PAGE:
So, Cambo. A big oilfield off Scotland which a private equity-backed firm called Siccar Point Energy wants to exploit in partnership with Shell, at a time when energy experts are warning that the world’s fossil fuel emissions need to be cut sharply and fast. Sky News reported this week that Siccar Point Energy “is not … Continue reading There’s no oil in Luxembourg: Siccar Point Energy and tax
Nearly two years ago I looked at some numbers published by Barclays Bank and optimistically concluded that the bank might be reining in its tax-haven habit. Unfortunately that’s turned out to be bollocks. I’d noted that Barclays had booked 15 per cent of its global profits for 2018 in the tax havens of Luxembourg, Jersey, … Continue reading Barclays Bank: still hooked on tax havens
Bikepacking, now in fashion, is good old cycle touring but with less riding on tarmac roads and more on bridleways, gravel roads and stony tracks. It can be anything from weekends out in the local countryside to month-long rides down the Rocky Mountains from Canada to Mexico. The appeal of bikepacking in the British uplands … Continue reading Three mistakes I often make while bikepacking
A recent working paper from researchers at the International Monetary Fund makes painful reading for anyone familiar with the IMF’s long history of trying to compel countries around the world to follow whatever economic ideas are fashionable in elite circles in the West. The paper analyses a list of key terms used in thousands of … Continue reading The IMF takes a look in the mirror, sort of.
Revelations from the Good Law Project about billions of pounds worth of questionable procurement of personal protective equipment (PPE) have got people on social media talking about corruption in Britain. We don’t yet know whether these PPE deals involve corruption or not. Corruption is very hard to prove and arrangements which may look corrupt from … Continue reading Britain and corruption: where are we now?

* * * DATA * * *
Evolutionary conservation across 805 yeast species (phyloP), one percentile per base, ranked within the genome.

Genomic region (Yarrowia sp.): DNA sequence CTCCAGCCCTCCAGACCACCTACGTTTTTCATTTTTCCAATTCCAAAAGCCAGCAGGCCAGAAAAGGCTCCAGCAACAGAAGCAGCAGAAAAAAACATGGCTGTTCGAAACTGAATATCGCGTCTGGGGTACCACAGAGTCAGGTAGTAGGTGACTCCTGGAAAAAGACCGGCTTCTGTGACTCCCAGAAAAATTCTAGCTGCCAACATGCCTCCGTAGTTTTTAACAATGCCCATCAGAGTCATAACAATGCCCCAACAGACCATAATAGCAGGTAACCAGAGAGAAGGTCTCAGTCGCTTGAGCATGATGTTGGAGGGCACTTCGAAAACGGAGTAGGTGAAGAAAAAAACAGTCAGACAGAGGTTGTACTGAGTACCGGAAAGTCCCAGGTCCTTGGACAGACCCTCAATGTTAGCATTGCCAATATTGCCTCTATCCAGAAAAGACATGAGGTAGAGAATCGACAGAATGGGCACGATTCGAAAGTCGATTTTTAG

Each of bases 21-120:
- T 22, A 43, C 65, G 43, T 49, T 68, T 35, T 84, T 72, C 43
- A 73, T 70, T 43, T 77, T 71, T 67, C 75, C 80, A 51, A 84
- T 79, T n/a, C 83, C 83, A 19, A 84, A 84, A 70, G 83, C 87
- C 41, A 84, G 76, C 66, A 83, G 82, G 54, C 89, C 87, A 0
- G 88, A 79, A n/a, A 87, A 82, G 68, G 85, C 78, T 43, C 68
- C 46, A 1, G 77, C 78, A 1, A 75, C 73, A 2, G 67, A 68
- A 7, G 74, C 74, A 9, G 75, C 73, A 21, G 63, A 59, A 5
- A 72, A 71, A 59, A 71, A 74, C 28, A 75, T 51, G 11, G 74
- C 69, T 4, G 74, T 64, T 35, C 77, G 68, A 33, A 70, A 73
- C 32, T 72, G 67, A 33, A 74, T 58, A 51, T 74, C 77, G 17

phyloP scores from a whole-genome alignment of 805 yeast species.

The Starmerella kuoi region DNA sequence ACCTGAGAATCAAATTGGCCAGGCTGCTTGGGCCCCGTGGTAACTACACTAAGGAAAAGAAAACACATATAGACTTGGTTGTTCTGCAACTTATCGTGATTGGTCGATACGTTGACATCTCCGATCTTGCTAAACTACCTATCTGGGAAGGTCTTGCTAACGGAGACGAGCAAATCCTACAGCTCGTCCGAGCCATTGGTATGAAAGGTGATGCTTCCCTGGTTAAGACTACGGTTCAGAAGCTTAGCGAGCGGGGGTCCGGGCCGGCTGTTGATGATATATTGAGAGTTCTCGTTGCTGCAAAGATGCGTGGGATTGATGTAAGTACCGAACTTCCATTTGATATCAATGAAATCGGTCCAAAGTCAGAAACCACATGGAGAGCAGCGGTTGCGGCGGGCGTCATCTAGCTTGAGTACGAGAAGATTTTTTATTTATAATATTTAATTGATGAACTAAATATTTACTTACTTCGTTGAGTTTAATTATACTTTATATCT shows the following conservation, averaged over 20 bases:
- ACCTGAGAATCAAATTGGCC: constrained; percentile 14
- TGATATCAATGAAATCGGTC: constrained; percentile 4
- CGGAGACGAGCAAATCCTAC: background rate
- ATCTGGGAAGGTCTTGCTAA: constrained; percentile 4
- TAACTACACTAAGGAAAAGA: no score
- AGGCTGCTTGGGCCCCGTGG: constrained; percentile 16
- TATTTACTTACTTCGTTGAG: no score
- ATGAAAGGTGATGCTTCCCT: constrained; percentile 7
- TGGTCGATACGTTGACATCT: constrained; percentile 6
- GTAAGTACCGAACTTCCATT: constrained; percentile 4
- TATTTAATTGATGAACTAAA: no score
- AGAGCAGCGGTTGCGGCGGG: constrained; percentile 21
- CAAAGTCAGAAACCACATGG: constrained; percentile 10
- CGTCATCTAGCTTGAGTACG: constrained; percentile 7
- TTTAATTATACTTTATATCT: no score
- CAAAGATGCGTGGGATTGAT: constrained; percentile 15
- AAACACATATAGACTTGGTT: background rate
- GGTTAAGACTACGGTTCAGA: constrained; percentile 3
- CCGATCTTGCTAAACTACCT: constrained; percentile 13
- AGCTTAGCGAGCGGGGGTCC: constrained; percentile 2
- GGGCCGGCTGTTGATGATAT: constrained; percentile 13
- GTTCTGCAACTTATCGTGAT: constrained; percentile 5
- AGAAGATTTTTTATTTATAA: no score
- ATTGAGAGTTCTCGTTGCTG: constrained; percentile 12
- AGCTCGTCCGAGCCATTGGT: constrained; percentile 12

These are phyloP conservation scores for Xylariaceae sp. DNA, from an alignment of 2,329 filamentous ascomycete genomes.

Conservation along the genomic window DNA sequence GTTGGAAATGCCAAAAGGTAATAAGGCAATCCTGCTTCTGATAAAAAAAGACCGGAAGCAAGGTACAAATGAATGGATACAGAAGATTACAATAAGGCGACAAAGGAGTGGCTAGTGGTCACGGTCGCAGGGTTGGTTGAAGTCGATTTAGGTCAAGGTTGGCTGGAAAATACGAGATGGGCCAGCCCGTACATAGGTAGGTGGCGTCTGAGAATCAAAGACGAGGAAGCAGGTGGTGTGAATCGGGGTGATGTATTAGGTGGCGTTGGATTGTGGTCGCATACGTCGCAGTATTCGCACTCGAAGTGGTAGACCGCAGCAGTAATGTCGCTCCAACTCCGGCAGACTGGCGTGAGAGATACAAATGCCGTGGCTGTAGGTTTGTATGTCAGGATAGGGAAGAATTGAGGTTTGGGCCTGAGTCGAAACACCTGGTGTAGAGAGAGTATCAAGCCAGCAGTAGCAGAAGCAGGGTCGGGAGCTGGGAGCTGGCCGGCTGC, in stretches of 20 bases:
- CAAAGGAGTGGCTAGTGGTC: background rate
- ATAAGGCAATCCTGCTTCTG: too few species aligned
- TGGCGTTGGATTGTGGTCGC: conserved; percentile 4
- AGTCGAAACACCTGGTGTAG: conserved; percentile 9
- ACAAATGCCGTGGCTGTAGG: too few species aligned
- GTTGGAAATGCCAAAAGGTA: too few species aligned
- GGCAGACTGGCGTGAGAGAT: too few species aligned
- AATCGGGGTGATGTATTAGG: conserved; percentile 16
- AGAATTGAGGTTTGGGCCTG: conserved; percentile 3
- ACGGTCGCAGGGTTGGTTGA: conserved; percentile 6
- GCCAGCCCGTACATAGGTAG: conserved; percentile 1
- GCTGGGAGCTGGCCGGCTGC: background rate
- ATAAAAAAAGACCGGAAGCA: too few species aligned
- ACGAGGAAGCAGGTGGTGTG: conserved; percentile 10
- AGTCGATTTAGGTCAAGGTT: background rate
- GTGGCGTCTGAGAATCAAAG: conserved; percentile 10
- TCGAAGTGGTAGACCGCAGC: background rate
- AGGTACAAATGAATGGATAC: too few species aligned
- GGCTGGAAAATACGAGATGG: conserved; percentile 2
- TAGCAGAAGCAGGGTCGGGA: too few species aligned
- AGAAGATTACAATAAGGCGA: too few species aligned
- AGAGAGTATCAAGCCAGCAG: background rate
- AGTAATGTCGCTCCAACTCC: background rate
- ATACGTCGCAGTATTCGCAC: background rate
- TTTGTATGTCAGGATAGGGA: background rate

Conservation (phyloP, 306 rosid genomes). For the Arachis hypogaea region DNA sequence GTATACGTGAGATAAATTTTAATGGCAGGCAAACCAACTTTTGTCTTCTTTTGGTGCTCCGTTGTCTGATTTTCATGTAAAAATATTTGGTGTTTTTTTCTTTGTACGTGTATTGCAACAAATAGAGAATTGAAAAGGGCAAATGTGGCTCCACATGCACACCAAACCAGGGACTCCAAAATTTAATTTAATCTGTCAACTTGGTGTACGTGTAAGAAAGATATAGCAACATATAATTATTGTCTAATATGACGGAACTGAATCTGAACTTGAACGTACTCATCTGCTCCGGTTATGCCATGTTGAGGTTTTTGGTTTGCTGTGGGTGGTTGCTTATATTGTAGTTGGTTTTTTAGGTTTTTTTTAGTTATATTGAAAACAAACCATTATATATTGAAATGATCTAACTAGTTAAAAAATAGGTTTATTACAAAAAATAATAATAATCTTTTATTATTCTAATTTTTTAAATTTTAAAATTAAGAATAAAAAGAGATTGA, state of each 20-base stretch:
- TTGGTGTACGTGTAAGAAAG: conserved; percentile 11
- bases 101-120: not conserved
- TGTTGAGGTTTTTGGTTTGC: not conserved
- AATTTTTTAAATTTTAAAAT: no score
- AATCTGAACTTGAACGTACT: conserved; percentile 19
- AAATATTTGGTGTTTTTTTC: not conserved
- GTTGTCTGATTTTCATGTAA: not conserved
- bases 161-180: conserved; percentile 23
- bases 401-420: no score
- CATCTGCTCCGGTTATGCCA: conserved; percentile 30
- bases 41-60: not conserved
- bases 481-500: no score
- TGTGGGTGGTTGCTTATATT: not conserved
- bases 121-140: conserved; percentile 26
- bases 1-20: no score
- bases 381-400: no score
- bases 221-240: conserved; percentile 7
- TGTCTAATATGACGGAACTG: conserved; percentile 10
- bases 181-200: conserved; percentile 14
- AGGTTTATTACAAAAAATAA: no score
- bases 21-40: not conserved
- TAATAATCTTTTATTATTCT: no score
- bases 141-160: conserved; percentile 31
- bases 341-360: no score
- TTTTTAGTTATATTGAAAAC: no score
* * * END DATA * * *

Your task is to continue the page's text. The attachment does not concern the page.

In my old papers I came across a letter to my family from Indonesia, written more than twenty years ago when I was a freelance journalist. So long ago, in fact, that I sent the letter by fax. This was in the turbulent months after the fall of the dictator Soeharto, when Indonesia’s transition to … Continue reading “I’m just here for pure enjoyment”. Reporting, voyeurism and violence
Every week or so, our government throws out some big idea for solving the United Kingdom's problems or boosting its position in the world. These ideas are usually half-baked and clearly intended to distract the public’s attention from failures elsewhere. The newest big idea, the “Moonshot”, is interesting because it suggests that the ruling Conservative … Continue reading Shooting for the Moon: Britain’s Tories and the Big State
There’s been a lot of interest lately about what it might mean to be British. Two recent war films, “Dunkirk” and “1917”, dig into this question but rather than coming up with confident answers, they imply that a once-influential notion of Britishness is lost and adrift. These films are set in northern France, on that … Continue reading In Britain’s new war films, it’s not really about the enemy
The British comic actor Kenneth Williams, maybe best known for his immaculately campy roles in the “Carry On” films, would sometimes give himself private sexual pleasure and record in his diary that he’d had “the barclays.” This bit of rhyming slang (Barclays Bank = wank) pretty much describes the attitude of the British public towards … Continue reading Barclays Bank and tax havens: what do the numbers say?
Last week Oxfam published this briefing about the tax rates of 25 of the biggest corporations on the London Stock Exchange, which I researched with a colleague and largely wrote. The idea was to see how their tax payments have been affected by the global phenomenon of tax competition – that is, countries slashing their … Continue reading UK-based corporations and tax competition: what’s the story?